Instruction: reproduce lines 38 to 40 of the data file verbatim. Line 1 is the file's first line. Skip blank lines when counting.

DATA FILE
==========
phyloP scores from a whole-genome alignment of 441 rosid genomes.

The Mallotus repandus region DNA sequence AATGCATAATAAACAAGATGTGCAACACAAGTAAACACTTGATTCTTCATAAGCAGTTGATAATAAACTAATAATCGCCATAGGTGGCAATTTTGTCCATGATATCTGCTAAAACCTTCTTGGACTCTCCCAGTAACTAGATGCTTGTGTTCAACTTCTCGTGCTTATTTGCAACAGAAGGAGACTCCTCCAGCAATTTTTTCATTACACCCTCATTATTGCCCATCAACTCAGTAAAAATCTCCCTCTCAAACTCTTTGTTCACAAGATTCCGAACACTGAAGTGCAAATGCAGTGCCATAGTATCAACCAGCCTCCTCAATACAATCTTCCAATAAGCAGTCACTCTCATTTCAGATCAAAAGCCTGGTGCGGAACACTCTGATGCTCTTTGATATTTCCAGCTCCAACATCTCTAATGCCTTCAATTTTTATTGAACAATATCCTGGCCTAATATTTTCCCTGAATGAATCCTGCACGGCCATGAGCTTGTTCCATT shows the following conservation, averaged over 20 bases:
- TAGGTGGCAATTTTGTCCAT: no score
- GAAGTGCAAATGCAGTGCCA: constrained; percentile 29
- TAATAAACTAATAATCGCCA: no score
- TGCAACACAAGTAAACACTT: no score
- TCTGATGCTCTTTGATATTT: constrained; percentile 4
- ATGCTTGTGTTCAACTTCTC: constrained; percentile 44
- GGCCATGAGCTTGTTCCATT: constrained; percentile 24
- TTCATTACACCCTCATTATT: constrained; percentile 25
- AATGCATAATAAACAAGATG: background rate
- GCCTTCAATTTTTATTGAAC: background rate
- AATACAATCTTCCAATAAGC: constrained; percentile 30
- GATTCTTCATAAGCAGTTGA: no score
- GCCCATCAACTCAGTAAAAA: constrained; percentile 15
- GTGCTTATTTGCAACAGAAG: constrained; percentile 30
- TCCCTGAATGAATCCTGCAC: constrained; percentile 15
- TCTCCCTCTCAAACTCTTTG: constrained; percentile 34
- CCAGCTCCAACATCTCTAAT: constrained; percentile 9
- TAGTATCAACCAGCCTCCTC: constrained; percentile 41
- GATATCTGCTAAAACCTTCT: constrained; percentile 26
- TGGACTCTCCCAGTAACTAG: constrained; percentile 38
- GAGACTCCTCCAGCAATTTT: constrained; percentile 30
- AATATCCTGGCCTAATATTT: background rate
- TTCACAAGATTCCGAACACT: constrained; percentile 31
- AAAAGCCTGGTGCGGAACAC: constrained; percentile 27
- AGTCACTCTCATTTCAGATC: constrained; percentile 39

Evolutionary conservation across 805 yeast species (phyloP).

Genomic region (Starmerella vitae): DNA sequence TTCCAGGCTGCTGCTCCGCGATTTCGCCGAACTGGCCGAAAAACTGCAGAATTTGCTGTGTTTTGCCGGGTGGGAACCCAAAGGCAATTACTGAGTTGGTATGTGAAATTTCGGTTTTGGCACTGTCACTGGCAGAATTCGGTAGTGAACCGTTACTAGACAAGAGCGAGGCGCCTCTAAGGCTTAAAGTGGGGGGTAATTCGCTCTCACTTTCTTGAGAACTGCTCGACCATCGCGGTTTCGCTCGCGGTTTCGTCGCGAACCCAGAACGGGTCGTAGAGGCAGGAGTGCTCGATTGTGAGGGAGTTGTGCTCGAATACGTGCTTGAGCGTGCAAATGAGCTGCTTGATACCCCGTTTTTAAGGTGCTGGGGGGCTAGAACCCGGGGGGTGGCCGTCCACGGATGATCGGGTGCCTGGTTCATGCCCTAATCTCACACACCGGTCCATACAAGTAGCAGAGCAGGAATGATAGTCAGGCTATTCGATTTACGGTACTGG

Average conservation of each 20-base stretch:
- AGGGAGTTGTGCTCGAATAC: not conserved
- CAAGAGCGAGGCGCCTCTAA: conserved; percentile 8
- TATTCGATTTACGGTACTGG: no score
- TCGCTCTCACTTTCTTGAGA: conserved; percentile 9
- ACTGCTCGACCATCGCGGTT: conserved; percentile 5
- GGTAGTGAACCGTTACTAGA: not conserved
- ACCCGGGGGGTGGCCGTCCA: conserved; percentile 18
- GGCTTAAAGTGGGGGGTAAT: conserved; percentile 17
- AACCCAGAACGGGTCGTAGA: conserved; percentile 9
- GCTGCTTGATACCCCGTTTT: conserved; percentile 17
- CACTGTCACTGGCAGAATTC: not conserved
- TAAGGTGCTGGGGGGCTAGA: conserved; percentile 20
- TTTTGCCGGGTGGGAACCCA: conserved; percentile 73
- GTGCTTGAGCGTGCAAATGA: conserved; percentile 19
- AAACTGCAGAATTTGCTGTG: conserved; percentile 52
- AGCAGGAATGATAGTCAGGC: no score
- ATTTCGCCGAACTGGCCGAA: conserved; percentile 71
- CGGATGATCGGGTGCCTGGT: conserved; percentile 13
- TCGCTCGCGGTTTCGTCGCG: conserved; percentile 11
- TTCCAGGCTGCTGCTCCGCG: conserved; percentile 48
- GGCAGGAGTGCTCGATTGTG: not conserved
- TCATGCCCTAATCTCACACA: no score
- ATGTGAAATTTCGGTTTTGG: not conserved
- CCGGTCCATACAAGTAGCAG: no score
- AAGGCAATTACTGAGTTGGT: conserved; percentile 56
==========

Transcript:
- GGCTTAAAGTGGGGGGTAAT: conserved; percentile 17
- AACCCAGAACGGGTCGTAGA: conserved; percentile 9
- GCTGCTTGATACCCCGTTTT: conserved; percentile 17